When I heard that Richard Berger of The Peking Duck had written a book about coitus in China, I anticipated it to be a kindly libelous preface to the subject( he told me it was not for the experts in China). was). was). was). still, I set up Behind the Red Door Sex in China to be an incredibly in-depth disquisition of coitus and fornication in China.
He covers nearly every aspect — courting, marriage, harlotry, concubines, homosexuality, pornography, coitus shops — and covers each in a way that considers once and presents and avoids easy answers.,
My only complaint with the book was that Berger had corrected missionaries of the history for bringing forth their close Western views on homosexuality.
He highlights an extract from Jesuit jottings in 1610
” The misery of these men shows that they do nothing lower than natural lusts which reverse the order of effects and this is neither banned by law nor considered illegal, or indeed That there’s no reason to be shamed. It’s intimately spoken and rehearsed far and wide. There’s no bone to stop it.”
Richard used it to prove his overarching point that homosexuality is condemned in the West grounded on religious considerations, but it was freely rehearsed in China until missionaries interposed” off the thoroughfares”. rehearsed. rehearsed. The passing Chinese men saw hookers as furnishing entertainment.
No bone was harmed.” still, Richard wrote many runners latterly to say that among manly hookers” the most prized were those between the periods of 12 and 14,” and that,” unlike the doxies who were frequently were considered members of the family. Katamites( manly hookers) are believed to have been thrown down like an old shoe, and numerous came mendicants, who worked little and lived in poverty. failed.”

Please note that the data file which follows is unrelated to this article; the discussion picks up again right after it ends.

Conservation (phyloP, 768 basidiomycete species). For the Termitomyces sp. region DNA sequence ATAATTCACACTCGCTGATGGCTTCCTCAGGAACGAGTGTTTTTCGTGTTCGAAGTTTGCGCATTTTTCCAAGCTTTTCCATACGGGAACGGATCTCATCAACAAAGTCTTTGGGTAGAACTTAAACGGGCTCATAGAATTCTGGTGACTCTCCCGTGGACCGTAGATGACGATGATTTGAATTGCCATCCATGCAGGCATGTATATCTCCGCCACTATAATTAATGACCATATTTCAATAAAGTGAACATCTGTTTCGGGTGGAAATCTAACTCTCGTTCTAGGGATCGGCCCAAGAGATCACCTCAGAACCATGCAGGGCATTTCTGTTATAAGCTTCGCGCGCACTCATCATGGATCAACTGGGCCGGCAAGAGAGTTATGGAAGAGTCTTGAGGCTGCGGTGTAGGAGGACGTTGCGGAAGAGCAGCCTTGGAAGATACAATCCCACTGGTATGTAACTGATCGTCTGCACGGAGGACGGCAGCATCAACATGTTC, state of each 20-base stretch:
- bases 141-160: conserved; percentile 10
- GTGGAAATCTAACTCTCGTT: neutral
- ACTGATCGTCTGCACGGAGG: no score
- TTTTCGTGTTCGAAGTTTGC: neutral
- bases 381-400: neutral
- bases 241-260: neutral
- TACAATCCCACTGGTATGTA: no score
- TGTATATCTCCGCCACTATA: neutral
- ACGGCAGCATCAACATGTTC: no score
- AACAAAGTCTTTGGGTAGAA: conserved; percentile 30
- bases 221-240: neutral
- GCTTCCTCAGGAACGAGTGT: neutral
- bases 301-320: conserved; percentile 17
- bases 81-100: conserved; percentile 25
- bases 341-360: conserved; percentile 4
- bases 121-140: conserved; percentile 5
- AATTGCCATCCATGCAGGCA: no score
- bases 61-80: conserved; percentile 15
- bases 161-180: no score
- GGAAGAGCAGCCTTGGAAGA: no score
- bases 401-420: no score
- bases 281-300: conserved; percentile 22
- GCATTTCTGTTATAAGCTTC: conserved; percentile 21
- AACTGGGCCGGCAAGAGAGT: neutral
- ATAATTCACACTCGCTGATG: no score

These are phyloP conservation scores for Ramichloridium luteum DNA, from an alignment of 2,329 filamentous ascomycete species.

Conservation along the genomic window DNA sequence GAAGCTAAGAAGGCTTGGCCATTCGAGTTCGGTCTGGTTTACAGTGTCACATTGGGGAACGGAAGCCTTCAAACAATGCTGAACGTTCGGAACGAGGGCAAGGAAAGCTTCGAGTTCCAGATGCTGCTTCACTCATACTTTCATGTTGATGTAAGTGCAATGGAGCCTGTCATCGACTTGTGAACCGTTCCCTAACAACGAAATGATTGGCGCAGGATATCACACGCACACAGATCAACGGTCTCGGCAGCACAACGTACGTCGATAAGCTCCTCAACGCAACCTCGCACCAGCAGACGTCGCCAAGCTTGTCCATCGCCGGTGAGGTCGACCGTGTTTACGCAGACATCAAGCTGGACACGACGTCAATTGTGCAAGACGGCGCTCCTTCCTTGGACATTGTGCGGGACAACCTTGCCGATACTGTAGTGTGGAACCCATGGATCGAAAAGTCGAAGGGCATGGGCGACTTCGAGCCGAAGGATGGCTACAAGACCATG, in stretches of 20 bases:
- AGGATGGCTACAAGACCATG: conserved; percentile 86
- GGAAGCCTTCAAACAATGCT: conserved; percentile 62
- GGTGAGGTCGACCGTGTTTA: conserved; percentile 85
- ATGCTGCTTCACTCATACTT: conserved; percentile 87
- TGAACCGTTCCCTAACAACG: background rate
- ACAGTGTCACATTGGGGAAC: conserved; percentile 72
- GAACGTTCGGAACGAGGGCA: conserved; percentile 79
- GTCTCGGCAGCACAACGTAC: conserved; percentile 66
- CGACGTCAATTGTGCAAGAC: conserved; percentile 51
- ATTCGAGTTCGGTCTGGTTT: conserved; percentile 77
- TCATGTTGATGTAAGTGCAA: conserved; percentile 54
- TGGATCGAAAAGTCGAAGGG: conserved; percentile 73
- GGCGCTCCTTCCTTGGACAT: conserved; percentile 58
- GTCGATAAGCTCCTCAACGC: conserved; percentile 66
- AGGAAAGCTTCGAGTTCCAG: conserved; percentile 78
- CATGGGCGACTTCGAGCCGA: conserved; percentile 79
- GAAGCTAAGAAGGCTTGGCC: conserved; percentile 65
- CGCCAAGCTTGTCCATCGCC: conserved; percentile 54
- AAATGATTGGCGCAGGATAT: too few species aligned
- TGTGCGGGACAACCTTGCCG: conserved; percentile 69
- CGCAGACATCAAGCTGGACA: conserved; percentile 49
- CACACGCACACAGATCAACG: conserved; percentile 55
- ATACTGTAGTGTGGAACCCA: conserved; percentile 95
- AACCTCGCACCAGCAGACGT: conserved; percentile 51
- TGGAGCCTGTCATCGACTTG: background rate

So maybe the monk was surprised not only by homosexuality but also by society’s mixed acceptance of child harlotry. still, his content of the ultramodern- day conflict within Chinese society over the issue of homosexuality appears accurate and is worth the price of the book in itself.
He also appears to struggle with how to present the incongruity that while puritanical stations to coitus ended China’s sexual freedom, Western openness has now led to China’s coitus-re-liberalization.., have contributed. Richard still brings this point towards the end of the book.
With that out of the way, I would like to say that I really enjoyed the book, and set up new information about stations toward coitus in ancient China, as well as numerous intriguing stories about further current events.
I was also pleased to learn that Richard’s book avoided a Chinasmack approach to some motifs, meaning it concentrated more on particular exchanges and news accounts than restated commentary from Chinese communication boards( though not entirely No) Were dependent.
I suppose it gives a more accurate view of what is really going on than just fastening on the most outrageous incidents. In addition, Richard’s style, which has been honed in his blogging times, reads veritably well despite the quantum of information in each runner.